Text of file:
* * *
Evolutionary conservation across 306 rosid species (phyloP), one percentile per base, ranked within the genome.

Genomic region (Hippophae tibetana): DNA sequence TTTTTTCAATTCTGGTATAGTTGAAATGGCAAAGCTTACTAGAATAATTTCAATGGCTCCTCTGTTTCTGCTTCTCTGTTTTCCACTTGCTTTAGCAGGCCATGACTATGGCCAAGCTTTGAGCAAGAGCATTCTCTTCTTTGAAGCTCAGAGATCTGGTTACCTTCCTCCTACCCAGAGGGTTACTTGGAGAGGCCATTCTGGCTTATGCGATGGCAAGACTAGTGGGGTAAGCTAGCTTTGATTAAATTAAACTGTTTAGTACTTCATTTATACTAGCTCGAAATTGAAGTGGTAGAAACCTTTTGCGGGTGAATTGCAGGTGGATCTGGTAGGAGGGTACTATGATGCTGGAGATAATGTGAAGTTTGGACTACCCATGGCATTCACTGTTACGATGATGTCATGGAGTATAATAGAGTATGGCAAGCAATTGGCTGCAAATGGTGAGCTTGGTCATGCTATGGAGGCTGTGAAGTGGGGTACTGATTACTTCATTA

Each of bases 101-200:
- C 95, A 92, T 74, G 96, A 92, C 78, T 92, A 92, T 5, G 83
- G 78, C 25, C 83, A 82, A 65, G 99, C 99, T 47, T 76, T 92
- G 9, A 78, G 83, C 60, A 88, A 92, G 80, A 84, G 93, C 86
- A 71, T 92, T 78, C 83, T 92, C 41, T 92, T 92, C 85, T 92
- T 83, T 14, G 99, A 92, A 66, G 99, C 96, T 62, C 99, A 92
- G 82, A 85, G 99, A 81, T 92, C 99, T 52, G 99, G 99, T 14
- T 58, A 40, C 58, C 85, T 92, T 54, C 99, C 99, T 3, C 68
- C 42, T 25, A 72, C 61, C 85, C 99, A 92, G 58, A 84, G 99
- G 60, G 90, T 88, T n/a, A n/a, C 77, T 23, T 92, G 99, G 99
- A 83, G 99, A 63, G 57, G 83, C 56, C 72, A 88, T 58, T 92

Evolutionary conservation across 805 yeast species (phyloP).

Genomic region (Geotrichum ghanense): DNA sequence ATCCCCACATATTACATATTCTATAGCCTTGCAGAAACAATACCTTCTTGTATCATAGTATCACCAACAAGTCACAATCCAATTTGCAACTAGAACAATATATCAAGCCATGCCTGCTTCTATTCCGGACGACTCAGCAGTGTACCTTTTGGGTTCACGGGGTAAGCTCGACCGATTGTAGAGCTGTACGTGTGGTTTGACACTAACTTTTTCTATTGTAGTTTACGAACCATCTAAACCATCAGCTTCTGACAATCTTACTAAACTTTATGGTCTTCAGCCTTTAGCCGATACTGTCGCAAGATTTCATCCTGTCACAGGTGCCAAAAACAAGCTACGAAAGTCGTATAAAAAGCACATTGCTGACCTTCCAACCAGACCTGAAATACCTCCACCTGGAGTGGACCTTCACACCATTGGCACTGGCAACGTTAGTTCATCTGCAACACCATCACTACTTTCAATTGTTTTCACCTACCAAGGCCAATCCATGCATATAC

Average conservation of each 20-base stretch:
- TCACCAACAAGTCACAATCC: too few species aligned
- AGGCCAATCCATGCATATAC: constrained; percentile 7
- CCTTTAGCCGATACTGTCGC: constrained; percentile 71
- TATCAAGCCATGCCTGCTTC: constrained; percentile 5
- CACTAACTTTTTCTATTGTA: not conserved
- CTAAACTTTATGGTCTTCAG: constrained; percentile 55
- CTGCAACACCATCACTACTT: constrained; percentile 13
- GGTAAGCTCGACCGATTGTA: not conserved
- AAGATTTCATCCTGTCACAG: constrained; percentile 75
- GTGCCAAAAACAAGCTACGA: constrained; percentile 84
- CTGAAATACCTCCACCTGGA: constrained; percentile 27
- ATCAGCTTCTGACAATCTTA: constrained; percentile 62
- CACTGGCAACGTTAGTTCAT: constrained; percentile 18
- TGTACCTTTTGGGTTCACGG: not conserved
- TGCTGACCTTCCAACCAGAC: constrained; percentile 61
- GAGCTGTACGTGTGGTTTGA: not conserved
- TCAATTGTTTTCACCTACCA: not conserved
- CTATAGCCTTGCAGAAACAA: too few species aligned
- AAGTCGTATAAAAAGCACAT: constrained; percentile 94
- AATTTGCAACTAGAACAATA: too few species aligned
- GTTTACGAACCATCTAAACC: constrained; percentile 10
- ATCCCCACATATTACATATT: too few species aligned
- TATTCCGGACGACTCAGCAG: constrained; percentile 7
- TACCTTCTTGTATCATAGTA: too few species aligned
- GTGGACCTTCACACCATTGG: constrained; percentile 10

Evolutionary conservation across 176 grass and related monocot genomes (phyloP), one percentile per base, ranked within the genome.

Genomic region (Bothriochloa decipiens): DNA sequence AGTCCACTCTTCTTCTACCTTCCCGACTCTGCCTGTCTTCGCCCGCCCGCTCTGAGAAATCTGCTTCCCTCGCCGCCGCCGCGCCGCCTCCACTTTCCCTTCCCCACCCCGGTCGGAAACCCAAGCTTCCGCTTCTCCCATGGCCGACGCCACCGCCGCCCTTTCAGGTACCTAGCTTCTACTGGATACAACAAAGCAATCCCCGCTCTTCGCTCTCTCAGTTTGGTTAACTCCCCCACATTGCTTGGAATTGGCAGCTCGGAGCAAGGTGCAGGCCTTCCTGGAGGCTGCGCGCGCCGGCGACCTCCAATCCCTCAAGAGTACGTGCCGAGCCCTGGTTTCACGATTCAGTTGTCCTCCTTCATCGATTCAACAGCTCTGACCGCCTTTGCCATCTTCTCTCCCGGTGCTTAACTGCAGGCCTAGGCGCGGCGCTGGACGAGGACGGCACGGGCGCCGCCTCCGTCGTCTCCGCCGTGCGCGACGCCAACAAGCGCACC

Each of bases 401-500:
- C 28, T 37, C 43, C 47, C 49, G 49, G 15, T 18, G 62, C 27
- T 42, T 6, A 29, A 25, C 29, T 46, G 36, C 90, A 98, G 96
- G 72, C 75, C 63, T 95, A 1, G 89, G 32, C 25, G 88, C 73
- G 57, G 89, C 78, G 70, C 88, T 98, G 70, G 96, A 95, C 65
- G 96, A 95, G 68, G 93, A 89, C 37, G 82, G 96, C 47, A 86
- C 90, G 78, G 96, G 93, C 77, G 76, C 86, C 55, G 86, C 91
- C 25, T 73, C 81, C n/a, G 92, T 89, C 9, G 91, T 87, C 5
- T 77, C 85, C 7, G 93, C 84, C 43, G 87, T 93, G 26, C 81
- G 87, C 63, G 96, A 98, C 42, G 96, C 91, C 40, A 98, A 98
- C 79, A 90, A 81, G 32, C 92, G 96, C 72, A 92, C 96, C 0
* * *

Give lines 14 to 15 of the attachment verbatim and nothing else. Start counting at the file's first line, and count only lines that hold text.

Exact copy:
Evolutionary conservation across 805 yeast species (phyloP).

Genomic region (Geotrichum ghanense): DNA sequence ATCCCCACATATTACATATTCTATAGCCTTGCAGAAACAATACCTTCTTGTATCATAGTATCACCAACAAGTCACAATCCAATTTGCAACTAGAACAATATATCAAGCCATGCCTGCTTCTATTCCGGACGACTCAGCAGTGTACCTTTTGGGTTCACGGGGTAAGCTCGACCGATTGTAGAGCTGTACGTGTGGTTTGACACTAACTTTTTCTATTGTAGTTTACGAACCATCTAAACCATCAGCTTCTGACAATCTTACTAAACTTTATGGTCTTCAGCCTTTAGCCGATACTGTCGCAAGATTTCATCCTGTCACAGGTGCCAAAAACAAGCTACGAAAGTCGTATAAAAAGCACATTGCTGACCTTCCAACCAGACCTGAAATACCTCCACCTGGAGTGGACCTTCACACCATTGGCACTGGCAACGTTAGTTCATCTGCAACACCATCACTACTTTCAATTGTTTTCACCTACCAAGGCCAATCCATGCATATAC